• It is located at the intersection of three tectonic plates! (Japan has a lot of earthquakes, so you would expect a lot of tectonic activity and fault lines. You may not guess that there are 3 directly below it, but you can safely assume that there are fault lines close enough to make it shake.)
  • It's a volcano! (I can't think of a good way to guess it, but it's also better known than any of the other facts)
  • Mount Fuji is famous (duh). It even has a religious significance in Japan. This is important because people will try to prevent you from moving it without proper permission. In fact, even with the authority to do so, people will protest.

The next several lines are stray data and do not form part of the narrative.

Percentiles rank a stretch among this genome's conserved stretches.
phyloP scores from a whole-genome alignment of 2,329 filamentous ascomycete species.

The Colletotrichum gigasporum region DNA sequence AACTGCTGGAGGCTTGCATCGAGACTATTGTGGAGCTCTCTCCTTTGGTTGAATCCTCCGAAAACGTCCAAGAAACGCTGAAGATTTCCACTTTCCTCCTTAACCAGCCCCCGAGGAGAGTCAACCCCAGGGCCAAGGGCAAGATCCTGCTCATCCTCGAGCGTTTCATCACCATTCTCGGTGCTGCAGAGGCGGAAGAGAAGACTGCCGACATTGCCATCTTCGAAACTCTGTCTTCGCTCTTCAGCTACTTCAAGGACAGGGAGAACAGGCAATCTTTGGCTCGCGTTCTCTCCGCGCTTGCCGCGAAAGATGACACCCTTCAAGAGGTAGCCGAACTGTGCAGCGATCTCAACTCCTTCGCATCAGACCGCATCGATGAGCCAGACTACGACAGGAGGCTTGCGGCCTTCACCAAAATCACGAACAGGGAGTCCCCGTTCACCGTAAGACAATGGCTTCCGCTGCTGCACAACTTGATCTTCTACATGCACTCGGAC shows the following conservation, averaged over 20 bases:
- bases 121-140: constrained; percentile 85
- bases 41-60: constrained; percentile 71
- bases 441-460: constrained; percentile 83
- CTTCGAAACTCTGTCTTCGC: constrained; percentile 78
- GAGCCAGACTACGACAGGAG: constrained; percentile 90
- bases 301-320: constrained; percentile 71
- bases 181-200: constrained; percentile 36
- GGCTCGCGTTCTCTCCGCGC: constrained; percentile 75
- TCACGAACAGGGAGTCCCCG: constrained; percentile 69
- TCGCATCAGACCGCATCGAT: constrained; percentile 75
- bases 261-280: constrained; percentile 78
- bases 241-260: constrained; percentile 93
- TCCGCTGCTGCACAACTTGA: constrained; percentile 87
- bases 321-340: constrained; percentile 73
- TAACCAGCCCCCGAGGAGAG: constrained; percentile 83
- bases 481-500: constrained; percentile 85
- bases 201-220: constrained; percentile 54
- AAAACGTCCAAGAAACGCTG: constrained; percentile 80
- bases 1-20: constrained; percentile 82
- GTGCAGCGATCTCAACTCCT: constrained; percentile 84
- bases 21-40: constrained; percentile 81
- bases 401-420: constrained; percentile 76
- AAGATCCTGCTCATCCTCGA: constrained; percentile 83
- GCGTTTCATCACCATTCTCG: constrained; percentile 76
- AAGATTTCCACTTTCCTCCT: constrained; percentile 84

• It is close to the coast. (Japan is an island. EVERYTHING is relatively close to shore. Mount Fuji is particularly close, however.

Now I need to ask another question that I hadn't thought of before: under whose authority am I moving it? Does the public know?

Finally, I list some ideas along with pros and cons.

Giving just one solution to a problem like this would be useless. There are too many tradeoffs for a single solution to be strictly better than all the others.

  1. It is on or near the fault lines. I'm not a geologist so I don't know exactly how to go about it, but the faults are very unstable and could probably be triggered manually (with substantial effort).
    1. Pros
      1. Would definitely work
      2. It would probably keep costs down
    2. Cons
      1. You caused an earthquake! People will get hurt
      2. It won't move very far. Just shake.